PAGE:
Being and Belonging: A solo exhibition by Helen Guek Yee Mei

Oriental Art & Cultural Association, Kuala Lumpur, WP Kuala Lumpur, Malaysia
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Being and Belonging: A solo exhibition by Helen Guek Yee Mei will be organized at Oriental Art & Cultural Association on 21st August - 11th September 2016 (Sunday - Sunday).

* For more information, please visit this website https://www.facebook.com/events/875477729223117/

展览论述摘要

“虽然我们的归属感,语言和传承久远的故事依然存在,但不再像最初的源头那样的真实, 可以让我们确证对现实生活的感觉。留下的只是它们徘徊的痕迹,声音,记忆和混杂着其他的声音, 并与其他历史,情节和遭遇成为混合体“ (Chambers,1994年,第18页)

这次策展中画作尝试从累积和洐变的移民经验中,探讨在表像的样貌与肤色下, 马来西亚华人内在真实的样貌。以图像展示在'移民经历'中马来西亚华人跨文化的经验, 在文化身份变化的过程中,以日常累积的生活经验去建筑新的身份认同和归属感的轨迹, 这包括历史和个人经验的交集和重叠。

马来西亚的历史是由不间断, 过去和现在的移民(和被殖民)的经验組成的国家, 马来西亚也继续宣示本身种族, 宗教, 社会的多元性。而当前“马来人”,“华人”,“印度”和“其他”以种族和宗教的差异为依据的族群划分标准,己然成为所有马来西亚人关键的身份标志和标签。虽然“每个民族身份的历史,往往是由一个人的原生地来标签”(陳志明,2004年), 但在移民经验的背景下探讨种族的界限与定义,却多是复杂与具爭议性。在移民和札根的经验中, 马来西亚华人的藉贯, 家庭,教育背景等影响因素所造成多元屬性的倾向在种族和文化的差异的逻辑下, 与其他各大种族被标签为单一性的标准分类。正如学者Ien Ang所指出,”那些‘民族性’的标签, 或被称为中国人...(和印度人) - 已把她或他归属为另一处象征性的'不在这里’的存在”。出生印尼, 在澳洲生活工作的她甚至觉得自己被身体表层肤色所烙印成不符合内在经历的存在。

在发展心理学中有两个重要的概念: 持’本质主义’观点的人认为身份的特质- 包括性别、种族,或其他群体特征被看成是固定不变,不可改变的本质。而社会建构主义则倾向于相信身份是社会和文化建构的结果, 而这种建构也会随着时代和社会的改变而不同, 也可在新的社会和文化条件中进行重建, 文化不仅是”过去式”, 也是’现在进行式’; 有些人甚至描述文化为’人类适应环境的机制’。

因此这组作品也尝试探讨和呈现,文化在传承过去的信念外,也是一个充满活力, 动态和不断发展的过程。尤其是在移民的跨文化经验中, 在日新月异的社会中接受新的元素,重叠或覆盖在己知的基磁上并形成一种独有的身份持质。身份和自我认同的发展是一个内在的过程,通过选择和自我调适, 建立起个人的存在与归属感, 并在新的环境和新情况里找到相关性和意义。

通过一系列混合媒介的视觉图像,包括版画,手绘,电脑合成的视觉组合, 我的作品尝试呈现这文化交集的重叠性痕迹, 这些与社会共同的经验代表集体和私人记忆的混合物, 以图像展示马来西亚华人内在对国土和文化身份归属的认同。通过图像层次的交集和重叠我也企图模糊种族分类和文化差异的界限和定义, 从图像中找寻属于马来西亚华人内在多元真实的样貌景观。


“Our sense of belonging, our language and the myths we carry in us remain, but no longer as "origins" or signs of "authenticity" capable of guaranteeing the sense of our lives. They now linger as traces, voices, memories and murmurs that are mixed in with other histories, episodes, encounters” (Chambers, 1994, p. 18).

This exhibition aims to present the belonging of place and culture identity through visual images. I am interested in the underlying complexities of human existence beneath the surface of the skin and features, in this context, the Malaysian Chinese, through accumulated experiences and intersected layers. This series of works seek to capture the processes of the memory, dealing with states of change through the intersection of inherited culture and the relationship with a geographical dimension of the host environment. 

The current ethnic classifications of “Malay”, “Chinese”, “Indian” and “Others” mark the diversities of ethnicities in the country. Malaysia also continues to proclaim and celebrate ethnic and religious diversity. But the division of categories based on biological and cultural differences has also often become a crucial identity marker, in this context, the Malaysian Chinese’s living experience. 

Although “every ethnic identity has a history and often the label is derived from a people’s place of origin” (TAN Chee-Beng, 2004), if we spend a second thought on ethnic boundaries or even the meaning of ethnicity, most cases are more complex and ambiguous in the context of migration experience. Anthropologists have debated the migration relevance on culture and ethnic identification. Through migration history, the Chinese’s heterogeneous tendencies have been flattened and sorted into standard classifications under racial census, which is determined by the logic of racial and culture differences. But as Len Ang observed, “The very name with which ‘ethnic’ is referred to ... Chinese (or Indian) - already transposes her or him to another site of symbolic belonging, a site which is not ‘here.’” (Ang, 2001), she also commented through her own experience of being Chinese, is “inscribed as it was on the very surface of my body” (Ang, 1993).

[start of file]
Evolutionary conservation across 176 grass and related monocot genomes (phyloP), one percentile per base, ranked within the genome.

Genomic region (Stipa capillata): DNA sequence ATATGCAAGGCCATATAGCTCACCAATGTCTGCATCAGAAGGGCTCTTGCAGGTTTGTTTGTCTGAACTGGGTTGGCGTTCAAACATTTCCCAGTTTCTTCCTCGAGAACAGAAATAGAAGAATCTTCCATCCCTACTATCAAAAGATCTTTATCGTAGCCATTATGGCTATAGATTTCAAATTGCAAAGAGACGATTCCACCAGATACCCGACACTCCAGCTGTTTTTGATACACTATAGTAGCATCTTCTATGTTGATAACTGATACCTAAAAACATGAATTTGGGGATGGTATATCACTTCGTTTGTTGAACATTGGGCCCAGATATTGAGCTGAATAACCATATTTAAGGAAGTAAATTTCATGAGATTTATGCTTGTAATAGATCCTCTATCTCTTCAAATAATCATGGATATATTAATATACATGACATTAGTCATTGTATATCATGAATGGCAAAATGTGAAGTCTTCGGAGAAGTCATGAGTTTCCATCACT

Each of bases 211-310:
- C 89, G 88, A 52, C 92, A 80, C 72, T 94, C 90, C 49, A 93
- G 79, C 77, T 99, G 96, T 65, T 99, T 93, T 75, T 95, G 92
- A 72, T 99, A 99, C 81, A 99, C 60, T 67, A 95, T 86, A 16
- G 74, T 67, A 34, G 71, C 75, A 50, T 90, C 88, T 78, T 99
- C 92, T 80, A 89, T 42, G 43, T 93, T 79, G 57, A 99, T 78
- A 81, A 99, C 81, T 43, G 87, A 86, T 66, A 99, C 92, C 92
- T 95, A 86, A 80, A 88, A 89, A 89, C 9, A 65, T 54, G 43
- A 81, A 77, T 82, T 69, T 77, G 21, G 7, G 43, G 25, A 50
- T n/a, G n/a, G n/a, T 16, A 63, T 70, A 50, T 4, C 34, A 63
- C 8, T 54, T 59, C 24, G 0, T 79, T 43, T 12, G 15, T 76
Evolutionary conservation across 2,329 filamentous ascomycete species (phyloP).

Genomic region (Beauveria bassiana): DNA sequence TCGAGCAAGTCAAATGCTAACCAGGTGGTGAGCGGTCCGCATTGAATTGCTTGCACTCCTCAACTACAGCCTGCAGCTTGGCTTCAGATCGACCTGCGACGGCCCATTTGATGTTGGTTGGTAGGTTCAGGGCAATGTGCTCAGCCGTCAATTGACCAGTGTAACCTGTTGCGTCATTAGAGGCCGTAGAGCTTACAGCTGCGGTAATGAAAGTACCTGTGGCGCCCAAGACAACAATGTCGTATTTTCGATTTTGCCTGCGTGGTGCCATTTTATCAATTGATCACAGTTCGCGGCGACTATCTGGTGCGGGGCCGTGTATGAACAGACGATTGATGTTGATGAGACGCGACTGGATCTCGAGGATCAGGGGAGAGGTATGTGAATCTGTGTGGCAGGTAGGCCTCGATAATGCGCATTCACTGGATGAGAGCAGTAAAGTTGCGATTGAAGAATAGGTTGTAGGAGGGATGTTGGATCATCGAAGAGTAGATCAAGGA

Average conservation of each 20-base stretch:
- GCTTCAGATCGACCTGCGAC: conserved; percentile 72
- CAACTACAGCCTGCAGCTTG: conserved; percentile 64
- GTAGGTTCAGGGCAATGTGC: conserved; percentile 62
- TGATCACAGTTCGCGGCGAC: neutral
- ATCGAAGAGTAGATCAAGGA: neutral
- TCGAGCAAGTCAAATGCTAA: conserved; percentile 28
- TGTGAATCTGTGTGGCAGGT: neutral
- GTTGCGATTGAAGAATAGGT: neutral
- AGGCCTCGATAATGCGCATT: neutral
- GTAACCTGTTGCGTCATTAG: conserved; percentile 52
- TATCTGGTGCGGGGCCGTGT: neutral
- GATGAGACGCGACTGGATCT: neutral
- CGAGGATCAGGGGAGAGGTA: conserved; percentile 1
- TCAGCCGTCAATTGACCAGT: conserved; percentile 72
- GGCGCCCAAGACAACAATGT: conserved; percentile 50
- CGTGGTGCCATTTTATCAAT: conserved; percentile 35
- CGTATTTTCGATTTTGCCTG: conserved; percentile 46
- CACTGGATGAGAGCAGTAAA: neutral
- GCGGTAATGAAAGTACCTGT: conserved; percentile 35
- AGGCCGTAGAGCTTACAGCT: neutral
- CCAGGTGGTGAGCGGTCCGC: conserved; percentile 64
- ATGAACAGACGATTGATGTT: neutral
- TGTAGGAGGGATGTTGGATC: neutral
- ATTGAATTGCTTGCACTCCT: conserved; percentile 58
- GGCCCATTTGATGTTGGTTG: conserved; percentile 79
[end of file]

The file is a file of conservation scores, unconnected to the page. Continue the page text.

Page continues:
There are two significant approaches in the theory of identity formation. The “essentialist” perceives the individual’s uniqueness as biological by tracing one’s ancestry, and identify with members of similar physical characteristics. Identity is seen as a notion of being unified by fixed and unchanging tendency. On the other hand, the social constructionists contended that the idea of identity as a given and innate, suggesting that it is a product that rises from the acts of an individual’s will. Identities are fluid in nature and can be reconstructed in new social and cultural conditions, which continuously evolve to find its relevance and meaning in new contexts and new situations.

In the experience of migration, the physical relocation involves a new definition of identity in the environment space. By the insertion of new learned experience, the intersections of the various dimensions of identity occurred. This development of self- identification is an internal process that allows the individual to establish their sense of placement and belonging in the larger society. Here, identity is a dynamic and evolving process, always in progress, always incomplete, not only a matter of “being”,but as well as 'becoming' 

In my attempt to define the ontology of the Malaysian Chinese, I present an epitome of Malaysian Chinese, by tracing both personal and collective experience, to illustrate the search for the belonging of home. By visually manifesting these submerged and accumulated layers of intersection, it seeks to represent the evolving inner realities of Malaysia Chinese, which is altered and overlapped through daily lived experience as a fusion of a constructed individual. 

To visually manifest the physical representations of these internal dimensions of a people, this art work comprises of various media and on different surfaces; including painting, printmaking, transferring techniques, photography and digital manipulation, in a combination of two dimensional and installation setting arrangement.

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